Several reports have been published this year documenting rising wages in China. In “Wage Rises in China May Ease Slowdown“, the WSJ notes that these increases may help lower the impact of a slowdown in China as workers have more money to purchase goods (although it is not clear to me how much this helps if a lot of the money goes into buying foreign goods as the article suggests could happen).
The current and projected jumps in labor costs are dramatic:
“…wage income for urban households rose 13% year-on-year in the first half, and average monthly income for migrant workers rose 14.9%, according to data from China’s National Bureau of Statistics. A labor ministry survey of 91 cities in the first quarter showed demand for workers outstripping supply by a record amount, pointing to low unemployment…
…At current rates, China’s private-sector manufacturing wages will double from their 2011 levels by 2015, and triple by 2017, eroding competitiveness and denting the exports that have played a key part in China’s early growth.”
These wage hikes are coming off low levels. For example, as of February of this year, Hon Hai Precision Industry Co, the company that manufactures Apple (AAPL) iPads, reported a 10% increase in base salary for its factory workers to 2,200 yuan ($345) per month.
Moreover, the supply of new, young workers will decrease thanks to China’s one-child policy:
“In 2005, there were 120.7 million Chinese people aged 15-19, according to United Nations estimates. By 2010, that had fallen to 105.3 million, and by 2015 it is expected to dip to 94.9 million.”
Finally the government is forcing the minimum wage and benefits higher:
“China is committed to sharply raising minimum wages, which puts pressure on employers to raise salaries for higher skilled workers. Beijing also has increased requirements for severance payments, which discourages layoffs unless business drops severely.”
It will be interesting to watch what happens to China’s economy as its manufacturing competitiveness declines slowly but surely with the increase in wages.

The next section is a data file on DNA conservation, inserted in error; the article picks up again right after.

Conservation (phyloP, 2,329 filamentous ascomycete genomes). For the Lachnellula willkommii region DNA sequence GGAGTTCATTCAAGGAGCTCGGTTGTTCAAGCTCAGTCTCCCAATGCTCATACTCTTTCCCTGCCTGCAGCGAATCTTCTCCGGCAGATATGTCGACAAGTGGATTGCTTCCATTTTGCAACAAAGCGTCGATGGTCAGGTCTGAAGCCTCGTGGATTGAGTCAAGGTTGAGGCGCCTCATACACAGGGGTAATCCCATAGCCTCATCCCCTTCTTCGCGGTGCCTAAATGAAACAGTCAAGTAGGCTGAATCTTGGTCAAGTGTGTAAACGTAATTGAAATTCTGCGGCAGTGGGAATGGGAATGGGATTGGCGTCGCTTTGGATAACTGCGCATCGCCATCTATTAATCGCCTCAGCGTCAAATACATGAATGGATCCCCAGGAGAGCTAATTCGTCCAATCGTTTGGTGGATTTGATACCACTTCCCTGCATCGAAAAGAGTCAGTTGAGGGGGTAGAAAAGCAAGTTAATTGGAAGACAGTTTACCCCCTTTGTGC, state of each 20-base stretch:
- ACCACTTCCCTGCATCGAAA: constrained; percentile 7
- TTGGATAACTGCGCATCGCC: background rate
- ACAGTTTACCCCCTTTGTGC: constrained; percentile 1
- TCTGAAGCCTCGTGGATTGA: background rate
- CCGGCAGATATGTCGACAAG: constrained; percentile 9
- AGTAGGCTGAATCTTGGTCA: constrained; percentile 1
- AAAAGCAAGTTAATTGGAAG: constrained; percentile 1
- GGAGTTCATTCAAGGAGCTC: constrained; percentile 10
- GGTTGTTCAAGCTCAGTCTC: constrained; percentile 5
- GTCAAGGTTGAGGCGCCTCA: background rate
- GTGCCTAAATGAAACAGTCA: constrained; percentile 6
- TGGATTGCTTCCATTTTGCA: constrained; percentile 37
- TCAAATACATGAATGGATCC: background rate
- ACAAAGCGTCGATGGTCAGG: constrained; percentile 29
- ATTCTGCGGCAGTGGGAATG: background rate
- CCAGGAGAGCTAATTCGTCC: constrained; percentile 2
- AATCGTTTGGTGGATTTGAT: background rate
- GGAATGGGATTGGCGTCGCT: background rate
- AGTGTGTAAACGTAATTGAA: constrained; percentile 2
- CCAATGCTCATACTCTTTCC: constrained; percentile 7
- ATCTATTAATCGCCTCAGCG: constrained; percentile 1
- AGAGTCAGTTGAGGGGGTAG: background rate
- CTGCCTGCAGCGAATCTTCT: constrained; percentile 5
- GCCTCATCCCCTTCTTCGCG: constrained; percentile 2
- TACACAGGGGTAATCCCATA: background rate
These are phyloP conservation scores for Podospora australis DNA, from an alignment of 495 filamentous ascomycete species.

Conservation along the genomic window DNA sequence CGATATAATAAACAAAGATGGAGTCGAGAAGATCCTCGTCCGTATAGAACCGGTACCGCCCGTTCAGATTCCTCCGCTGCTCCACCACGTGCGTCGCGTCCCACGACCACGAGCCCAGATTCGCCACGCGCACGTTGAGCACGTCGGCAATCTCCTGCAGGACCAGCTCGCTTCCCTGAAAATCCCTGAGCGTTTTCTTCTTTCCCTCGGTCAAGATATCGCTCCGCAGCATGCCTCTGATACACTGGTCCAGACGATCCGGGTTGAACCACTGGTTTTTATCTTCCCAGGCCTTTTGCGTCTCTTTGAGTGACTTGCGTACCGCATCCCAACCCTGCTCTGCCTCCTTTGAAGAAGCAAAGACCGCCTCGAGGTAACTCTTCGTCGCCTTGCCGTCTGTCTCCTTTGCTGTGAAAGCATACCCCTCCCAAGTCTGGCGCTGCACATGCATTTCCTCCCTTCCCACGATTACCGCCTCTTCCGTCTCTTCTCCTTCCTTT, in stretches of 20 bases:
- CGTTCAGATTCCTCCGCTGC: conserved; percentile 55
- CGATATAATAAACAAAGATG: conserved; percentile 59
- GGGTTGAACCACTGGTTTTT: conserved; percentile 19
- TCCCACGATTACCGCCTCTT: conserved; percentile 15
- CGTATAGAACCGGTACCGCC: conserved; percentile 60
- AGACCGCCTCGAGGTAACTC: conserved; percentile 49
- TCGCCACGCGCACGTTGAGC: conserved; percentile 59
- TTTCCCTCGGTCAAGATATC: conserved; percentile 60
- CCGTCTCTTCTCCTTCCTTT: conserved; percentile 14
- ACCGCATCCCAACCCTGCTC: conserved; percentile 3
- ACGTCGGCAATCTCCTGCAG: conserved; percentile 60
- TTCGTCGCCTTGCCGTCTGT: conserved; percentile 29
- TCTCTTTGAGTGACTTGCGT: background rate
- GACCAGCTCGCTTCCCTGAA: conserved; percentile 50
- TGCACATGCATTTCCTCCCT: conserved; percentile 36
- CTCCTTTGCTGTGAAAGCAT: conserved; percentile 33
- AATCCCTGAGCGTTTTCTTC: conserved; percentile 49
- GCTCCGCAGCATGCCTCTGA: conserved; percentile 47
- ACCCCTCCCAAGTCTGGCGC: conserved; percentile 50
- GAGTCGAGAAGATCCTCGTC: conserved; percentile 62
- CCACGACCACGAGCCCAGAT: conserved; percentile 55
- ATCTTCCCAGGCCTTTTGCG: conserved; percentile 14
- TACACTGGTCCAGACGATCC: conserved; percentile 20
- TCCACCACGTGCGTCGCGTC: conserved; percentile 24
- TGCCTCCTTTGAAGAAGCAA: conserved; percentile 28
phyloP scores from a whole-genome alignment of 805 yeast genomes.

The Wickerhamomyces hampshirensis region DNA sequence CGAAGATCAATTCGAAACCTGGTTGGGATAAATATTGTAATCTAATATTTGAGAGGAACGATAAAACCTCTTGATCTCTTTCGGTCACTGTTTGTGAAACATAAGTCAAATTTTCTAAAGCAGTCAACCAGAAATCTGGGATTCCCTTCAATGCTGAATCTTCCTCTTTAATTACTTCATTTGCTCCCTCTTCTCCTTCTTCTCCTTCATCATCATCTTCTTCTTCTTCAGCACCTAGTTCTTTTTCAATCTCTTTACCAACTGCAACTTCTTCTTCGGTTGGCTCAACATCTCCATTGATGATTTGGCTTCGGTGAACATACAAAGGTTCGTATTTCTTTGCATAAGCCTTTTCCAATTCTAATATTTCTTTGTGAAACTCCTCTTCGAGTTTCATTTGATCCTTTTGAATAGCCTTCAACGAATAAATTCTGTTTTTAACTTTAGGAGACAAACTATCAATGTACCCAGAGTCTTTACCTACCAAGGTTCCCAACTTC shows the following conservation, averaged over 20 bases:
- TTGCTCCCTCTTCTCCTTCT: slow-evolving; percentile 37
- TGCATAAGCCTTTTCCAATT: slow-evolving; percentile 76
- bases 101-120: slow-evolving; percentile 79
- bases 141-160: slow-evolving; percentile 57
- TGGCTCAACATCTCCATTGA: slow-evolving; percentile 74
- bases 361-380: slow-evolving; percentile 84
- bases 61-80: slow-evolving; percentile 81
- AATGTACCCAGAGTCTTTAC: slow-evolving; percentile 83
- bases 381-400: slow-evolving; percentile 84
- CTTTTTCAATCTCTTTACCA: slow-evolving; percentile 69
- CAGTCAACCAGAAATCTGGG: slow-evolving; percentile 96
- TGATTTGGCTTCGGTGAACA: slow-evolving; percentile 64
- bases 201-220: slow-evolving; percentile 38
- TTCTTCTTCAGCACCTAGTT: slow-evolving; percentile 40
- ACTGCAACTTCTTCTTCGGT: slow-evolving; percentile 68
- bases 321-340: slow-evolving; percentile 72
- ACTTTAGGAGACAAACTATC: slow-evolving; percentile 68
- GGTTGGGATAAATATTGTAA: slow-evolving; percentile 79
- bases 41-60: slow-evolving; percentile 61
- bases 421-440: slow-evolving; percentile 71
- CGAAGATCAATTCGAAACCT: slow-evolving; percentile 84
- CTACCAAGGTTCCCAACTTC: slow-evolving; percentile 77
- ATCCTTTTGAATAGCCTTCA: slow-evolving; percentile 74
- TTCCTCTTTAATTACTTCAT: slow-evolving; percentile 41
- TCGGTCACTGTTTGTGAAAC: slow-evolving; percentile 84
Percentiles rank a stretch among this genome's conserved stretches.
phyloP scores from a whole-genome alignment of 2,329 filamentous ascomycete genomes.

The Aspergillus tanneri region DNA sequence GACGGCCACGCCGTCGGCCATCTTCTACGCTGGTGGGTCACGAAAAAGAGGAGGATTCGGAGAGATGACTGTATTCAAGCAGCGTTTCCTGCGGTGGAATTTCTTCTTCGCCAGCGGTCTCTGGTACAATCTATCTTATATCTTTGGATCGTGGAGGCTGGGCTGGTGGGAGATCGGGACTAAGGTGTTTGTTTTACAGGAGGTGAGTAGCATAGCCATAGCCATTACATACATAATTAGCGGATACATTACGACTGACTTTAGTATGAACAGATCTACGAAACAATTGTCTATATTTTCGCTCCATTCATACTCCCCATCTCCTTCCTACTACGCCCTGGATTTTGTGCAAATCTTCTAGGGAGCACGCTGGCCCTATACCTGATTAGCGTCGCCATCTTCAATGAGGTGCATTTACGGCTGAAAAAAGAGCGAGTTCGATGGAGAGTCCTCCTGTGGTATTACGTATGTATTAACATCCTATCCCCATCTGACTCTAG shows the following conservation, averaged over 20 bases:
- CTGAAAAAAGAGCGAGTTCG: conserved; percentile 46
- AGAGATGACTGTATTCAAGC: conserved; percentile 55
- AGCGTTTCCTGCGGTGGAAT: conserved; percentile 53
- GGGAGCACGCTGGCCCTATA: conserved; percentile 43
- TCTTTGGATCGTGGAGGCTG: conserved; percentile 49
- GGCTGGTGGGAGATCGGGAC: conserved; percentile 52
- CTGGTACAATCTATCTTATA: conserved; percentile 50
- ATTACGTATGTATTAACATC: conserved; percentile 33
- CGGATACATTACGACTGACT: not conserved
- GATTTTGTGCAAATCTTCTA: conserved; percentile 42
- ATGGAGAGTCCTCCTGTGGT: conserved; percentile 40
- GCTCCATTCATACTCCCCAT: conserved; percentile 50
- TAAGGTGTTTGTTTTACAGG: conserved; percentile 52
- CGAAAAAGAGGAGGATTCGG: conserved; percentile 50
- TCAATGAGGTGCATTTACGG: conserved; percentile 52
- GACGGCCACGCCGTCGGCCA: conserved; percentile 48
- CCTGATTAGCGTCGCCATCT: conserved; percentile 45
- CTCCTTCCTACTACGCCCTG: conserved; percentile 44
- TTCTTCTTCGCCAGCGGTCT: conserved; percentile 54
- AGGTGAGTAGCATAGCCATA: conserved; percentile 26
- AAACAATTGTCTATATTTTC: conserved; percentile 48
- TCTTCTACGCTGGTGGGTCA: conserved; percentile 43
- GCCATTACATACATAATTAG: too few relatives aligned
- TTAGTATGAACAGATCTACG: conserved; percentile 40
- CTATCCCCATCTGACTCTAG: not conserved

In its latest earnings report, KB Home (KBH) reported rising input costs. Prices for labor, material, and land are all on the increase. In “KB Home ‘On Offense’ As Its Housing Markets And Pricing Power Strengthen“, I reported the following, including quotes from the Seeking Alpha transcript:
“While KBH is bullish about its business, it is wary about its costs. Costs increased about $1,200 a house, but KBH was able to offset that with pricing. I was a bit surprised that business is strong enough that KBH can actually wield some pricing power, passing on increased costs to its customers. Here is how KBH described the source of the cost increases and their likely impact:
‘We are starting to experience higher costs for labor and direct construction materials such as lumber, concrete and drywall. Through the end of the second quarter, the impact of these higher costs has been offset by sales price increases, which we have implemented in a majority of our communities during the first 6 months of the year. We believe incremental price increases can continue to offset any further cost increases for the remainder of 2012, which should not result in margin erosion but maybe a headwind in relation to our margin expansion plans.’
Moreover, land prices are also on the rise. KBH says that land sellers were the first to detect the improvement in the housing market and they are now able to exert some pricing power:
‘While there’s no question the housing markets are getting better, the land sellers figured it out first. So land prices are going up every bit as fast, if not faster, than home prices are.’
These are signs that the housing market is finally starting a sustained recovery, starting in select markets. For more details on earnings for KBH see “KB Home ‘On Offense’ As Its Housing Markets And Pricing Power Strengthen.”